Real-World Negotiation Project – Traveling With Friend: [Essay Example], 1570 words GradesFixer
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Real-world Negotiation Project – Traveling with Friend

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It’s been an amazing year since I came to the United States. I have many goals to achieve outside of class, and traveling is one of them. There’s nothing better than traveling in the fall, and fall break will be an ideal time window to take a break and travel. In the beginning of September, my friend coincidently mentioned that she had four days of vacation that she planned to use up by the end of year, and I knew from the start that luckily it’s would be a great opportunity to plan out the trip with the other person while practice negotiation skills that I’ve learned from the class since there would be multiple items to be discussed and decided before finalizing the trip, including no. of days to travel, destination, places to stay, local transportation method, and traveling budget. To start the conversation, we went out for a dinner and shared our thoughts. Before we met, I actually spent time thinking about my preference and figuring out the three key pieces of information in negotiation – aspiration, resistance point, and BATNA.

First, I thought about myself. I wanted to visit Boston because I never been there, plus it’s the season for lobster and crab which are famous in Boston, and it’s convenient to travel between the cities by non-stop flights. Public transportation is ideal to me because it’s overall cheaper than rental car and I don’t have to worry about parking. About accommodation, I prefer to stay in Airbnb but staying in hotel is acceptable. Time-wise, I wanted to travel around the end of October before school starts. So, my aspiration is to convince her to go to Boston (destination), stay in Airbnb (accommodation), use public transportation, and by the end of October (traveling time). Then, I found that accommodation and transportation are more flexible and destination and traveling time are two important items to me so these are the least I am willing to accept (my Resistant Point) in the whole plan. Lastly, considering that I was the ideal and the only (or few) travel partner(s) she could choose from all of her friends in Pittsburgh, I knew from the start that I had a stronger BATNA – if I’m not happy with the plan or I can’t make a deal, I can just stay in Texas with my boyfriend. At the beginning of the dinner, we randomly chatted about our life. She talked about her work and her niece’s birthday present. She had a couple of options about the birthday gift so I helped her to make up her mind. Then we moved to the traveling topic. I quickly started the conversation by sharing my thoughts and saying, “Hey, let’s go to Boston to have delicious lobster and crab!” because I learned that first mover has advantages and first offer is 70% correlated to the final outcomes. I thought she would immediately echo back to me; however, she didn’t reject my idea neither accept it. Rather, she said she was more interested in west coast cities like San Francisco or Seattle. This unexpected situation for unknown reason made me hesitant, and we then spent some time chatting around mutual friends. We ended up without reaching to an agreement at the end of dinner, and at that night I knew I needed to come up with a solid strategy for another round negotiation.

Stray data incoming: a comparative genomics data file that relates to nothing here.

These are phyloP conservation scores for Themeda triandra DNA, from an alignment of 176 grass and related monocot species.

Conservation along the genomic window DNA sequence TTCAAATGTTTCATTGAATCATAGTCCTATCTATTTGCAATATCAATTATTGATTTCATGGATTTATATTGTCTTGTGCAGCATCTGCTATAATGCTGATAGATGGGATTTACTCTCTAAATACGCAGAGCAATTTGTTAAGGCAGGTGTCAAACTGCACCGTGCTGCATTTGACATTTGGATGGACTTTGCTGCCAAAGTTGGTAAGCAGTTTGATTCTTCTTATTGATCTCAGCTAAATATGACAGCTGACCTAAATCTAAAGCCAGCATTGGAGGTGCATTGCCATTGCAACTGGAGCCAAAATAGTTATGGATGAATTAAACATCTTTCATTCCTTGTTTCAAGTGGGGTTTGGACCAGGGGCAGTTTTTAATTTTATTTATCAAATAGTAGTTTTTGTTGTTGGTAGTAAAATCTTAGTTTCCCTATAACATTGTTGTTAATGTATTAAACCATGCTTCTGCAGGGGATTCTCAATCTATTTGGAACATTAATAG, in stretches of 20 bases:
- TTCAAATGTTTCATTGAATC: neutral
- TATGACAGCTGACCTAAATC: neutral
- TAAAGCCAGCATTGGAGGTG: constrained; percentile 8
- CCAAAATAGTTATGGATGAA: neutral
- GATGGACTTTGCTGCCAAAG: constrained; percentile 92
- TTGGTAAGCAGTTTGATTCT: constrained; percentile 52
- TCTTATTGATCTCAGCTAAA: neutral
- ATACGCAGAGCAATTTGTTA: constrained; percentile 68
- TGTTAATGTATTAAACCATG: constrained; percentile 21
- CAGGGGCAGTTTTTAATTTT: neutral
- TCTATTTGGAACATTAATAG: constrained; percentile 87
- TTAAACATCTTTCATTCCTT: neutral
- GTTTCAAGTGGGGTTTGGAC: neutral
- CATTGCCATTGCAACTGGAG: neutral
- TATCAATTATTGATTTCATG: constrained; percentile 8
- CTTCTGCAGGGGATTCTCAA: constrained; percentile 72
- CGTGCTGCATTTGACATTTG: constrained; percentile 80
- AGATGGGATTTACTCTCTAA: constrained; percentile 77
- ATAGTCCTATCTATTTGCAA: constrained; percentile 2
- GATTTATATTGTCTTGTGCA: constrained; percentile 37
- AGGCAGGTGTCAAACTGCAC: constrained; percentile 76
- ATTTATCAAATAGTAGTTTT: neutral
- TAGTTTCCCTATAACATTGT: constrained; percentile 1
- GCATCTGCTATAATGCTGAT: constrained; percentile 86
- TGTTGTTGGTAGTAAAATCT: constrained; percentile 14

I came back and spent time thinking about how I could effectively convince her. I reviewed the planning document and thought more about our positions and interests. In addition, I recalled some important negotiation strategies in the class: negotiation needs to not only focus on interests, but also share information about interests and priorities openly. It’s not just claiming values but also creating values and solutions that meet both parties’ needs. After analyzing the first-round negotiation, I realized that I was focused too much on my interests and ignored to share the reasons why as well as understand her and think from her perspectives. In addition, I was getting hesitant and lost my momentum when I noticed that she was not interested in my proposed plan.